On November 4, 2010, President Obama signed Executive Order 13556, “Controlled Unclassified Information (CUI),” and designated the National Archives and Records Administration as the Executive Agent “to implement this order and oversee agency actions to ensure compliance with this order.”
On November 4, 2011, as required by this Executive Order, the National Archives Controlled Unclassified Information Office established a publically available registry reflecting the initial categories and subcategories of unclassified information that require dissemination or safeguarding controls consistent with and pursuant to law, regulation, and Government-wide policy. This registry is online.
The CUI program will be implemented in phases based on compliance plans and target dates to be submitted by executive agencies and departments. When fully implemented, the CUI program will require executive departments and agencies to exclusively use these categories for controlling and marking such unclassified information. The National Archives will consult with the agencies and the Office of Management and Budget and then set implementation deadlines for CUI, to include for applying standardized CUI markings.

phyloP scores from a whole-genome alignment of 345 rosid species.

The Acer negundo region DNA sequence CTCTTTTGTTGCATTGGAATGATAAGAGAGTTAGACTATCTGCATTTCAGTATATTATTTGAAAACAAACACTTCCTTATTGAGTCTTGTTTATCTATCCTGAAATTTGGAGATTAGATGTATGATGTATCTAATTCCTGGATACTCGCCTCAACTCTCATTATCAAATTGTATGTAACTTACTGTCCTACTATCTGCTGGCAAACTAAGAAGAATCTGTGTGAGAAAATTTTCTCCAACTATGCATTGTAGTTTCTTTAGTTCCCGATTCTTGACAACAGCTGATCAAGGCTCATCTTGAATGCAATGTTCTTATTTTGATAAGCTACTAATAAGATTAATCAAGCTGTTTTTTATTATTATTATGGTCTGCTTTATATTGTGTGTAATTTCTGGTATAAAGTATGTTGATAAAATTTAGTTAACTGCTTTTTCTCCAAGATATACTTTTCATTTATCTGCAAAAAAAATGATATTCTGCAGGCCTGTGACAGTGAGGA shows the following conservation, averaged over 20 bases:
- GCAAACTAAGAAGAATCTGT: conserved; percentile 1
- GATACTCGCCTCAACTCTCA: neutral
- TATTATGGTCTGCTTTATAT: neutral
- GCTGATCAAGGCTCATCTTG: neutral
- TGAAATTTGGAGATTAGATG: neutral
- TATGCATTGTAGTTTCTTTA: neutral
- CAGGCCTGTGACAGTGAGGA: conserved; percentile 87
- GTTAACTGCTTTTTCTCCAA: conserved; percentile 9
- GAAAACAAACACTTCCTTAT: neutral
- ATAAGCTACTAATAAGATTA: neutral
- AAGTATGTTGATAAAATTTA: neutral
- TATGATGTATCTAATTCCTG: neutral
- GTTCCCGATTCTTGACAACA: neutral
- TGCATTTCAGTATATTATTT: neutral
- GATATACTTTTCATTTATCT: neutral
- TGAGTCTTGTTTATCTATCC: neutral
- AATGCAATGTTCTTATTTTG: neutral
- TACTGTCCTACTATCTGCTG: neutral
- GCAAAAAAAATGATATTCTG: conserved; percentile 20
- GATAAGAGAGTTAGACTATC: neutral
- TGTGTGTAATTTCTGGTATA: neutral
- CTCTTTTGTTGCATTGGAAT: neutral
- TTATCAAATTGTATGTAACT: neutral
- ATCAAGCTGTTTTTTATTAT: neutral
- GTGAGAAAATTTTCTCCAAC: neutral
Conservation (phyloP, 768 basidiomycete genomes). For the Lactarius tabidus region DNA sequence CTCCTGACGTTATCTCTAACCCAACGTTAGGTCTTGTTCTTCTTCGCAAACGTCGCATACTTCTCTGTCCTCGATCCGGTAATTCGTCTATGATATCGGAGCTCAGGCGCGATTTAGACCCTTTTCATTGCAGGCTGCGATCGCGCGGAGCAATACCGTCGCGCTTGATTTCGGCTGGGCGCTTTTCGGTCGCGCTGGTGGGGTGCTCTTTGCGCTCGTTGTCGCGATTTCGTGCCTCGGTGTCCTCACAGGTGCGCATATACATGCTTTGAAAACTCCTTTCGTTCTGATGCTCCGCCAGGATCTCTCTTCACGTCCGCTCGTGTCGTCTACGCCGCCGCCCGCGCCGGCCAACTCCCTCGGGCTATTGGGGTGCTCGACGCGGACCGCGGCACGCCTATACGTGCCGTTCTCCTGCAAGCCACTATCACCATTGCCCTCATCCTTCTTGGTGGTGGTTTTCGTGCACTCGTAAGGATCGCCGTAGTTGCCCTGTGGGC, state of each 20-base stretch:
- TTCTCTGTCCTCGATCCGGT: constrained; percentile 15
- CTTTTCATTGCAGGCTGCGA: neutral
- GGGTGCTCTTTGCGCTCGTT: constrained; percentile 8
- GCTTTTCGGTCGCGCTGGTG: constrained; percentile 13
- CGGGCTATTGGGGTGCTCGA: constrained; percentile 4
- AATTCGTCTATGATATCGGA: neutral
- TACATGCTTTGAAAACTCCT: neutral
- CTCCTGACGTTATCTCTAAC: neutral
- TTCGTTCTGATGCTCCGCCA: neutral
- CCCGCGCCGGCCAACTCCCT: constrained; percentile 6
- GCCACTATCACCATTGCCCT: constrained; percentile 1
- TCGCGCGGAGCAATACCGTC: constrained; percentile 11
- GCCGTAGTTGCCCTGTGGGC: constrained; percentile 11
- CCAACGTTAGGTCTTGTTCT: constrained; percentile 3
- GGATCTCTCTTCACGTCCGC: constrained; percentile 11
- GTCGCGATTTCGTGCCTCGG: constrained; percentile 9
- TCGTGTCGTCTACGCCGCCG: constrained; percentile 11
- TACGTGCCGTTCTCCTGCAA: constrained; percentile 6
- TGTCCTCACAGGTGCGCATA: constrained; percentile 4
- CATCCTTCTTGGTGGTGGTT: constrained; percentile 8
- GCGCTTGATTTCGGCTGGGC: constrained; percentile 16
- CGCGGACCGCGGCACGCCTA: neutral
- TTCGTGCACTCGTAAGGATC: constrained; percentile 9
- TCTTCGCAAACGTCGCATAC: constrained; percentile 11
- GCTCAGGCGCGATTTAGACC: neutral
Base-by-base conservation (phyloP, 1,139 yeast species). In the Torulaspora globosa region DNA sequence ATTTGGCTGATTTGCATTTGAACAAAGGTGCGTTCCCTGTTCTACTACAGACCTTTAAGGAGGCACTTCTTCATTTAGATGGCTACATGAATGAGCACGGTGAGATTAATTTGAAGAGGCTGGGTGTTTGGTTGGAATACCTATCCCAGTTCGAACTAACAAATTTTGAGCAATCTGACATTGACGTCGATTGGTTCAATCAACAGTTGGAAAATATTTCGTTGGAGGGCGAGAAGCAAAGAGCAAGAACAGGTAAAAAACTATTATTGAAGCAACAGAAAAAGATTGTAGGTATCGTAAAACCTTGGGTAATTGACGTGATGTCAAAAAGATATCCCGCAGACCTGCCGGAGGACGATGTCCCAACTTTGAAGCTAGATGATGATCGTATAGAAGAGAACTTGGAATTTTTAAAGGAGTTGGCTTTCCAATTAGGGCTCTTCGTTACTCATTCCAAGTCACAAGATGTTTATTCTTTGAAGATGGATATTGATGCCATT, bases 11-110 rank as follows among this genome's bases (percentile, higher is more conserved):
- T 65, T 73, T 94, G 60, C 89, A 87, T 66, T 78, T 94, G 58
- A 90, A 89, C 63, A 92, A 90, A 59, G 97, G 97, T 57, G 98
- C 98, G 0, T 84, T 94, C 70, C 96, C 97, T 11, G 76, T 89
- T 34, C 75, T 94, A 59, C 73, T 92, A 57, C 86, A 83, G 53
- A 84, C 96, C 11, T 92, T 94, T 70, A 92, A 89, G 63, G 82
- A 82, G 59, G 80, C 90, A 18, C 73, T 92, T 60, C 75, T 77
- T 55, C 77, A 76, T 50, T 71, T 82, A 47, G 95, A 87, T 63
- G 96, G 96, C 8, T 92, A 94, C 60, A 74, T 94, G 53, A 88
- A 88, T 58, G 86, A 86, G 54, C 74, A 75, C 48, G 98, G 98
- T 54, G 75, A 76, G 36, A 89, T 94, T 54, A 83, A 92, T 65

Currently, there are more than 100 different policies for such information across the Executive branch. This plethora of policies has created inefficiency and confusion, leading to a patchwork system that fails to adequately safeguard information requiring protection, and unnecessarily restricts information sharing by creating needless impediments.
Read the Complete Announcement
From the NARAtions Blog:
The National Archives just joined iTunes U, a dedicated area within the iTunes Store giving users public access to thousands of free lectures, videos, books and podcasts from learning institutions all over the world. If you already have iTunes on your iPhone, iPad, iPod, or computer, you can search for “National Archives” on iTunes U to find our channel, or visit us at http://itunes.apple.com/us/institution/national-archives-and-records/id438983411. Our initial collections feature selected archival documents, lesson plan materials, podcasts by the Presidential Libraries, videos from our “Inside the Vaults” series and more.
UK: National Archives Releases Public API & Government Licensing Policy Extended Making More Public Sector Information Availa
From Computer Weekly:
The National Archives [UK] has made details of 11m records available through an application interface it published today as part of an ongoing programme to get more official records online.
The API allows anyone to search for and retrieve the metadata that describes records in the archive in XML format. The data can then be used without restriction or charge. But the archive, which is simultaneously an executive agency of the Department of Justice and a government department in its own right, continues to charge £3.50 per document to retrieve actual records online.
More Info on INFOdocket or Direct from Computer Weekly
Also from the National Archives (UK)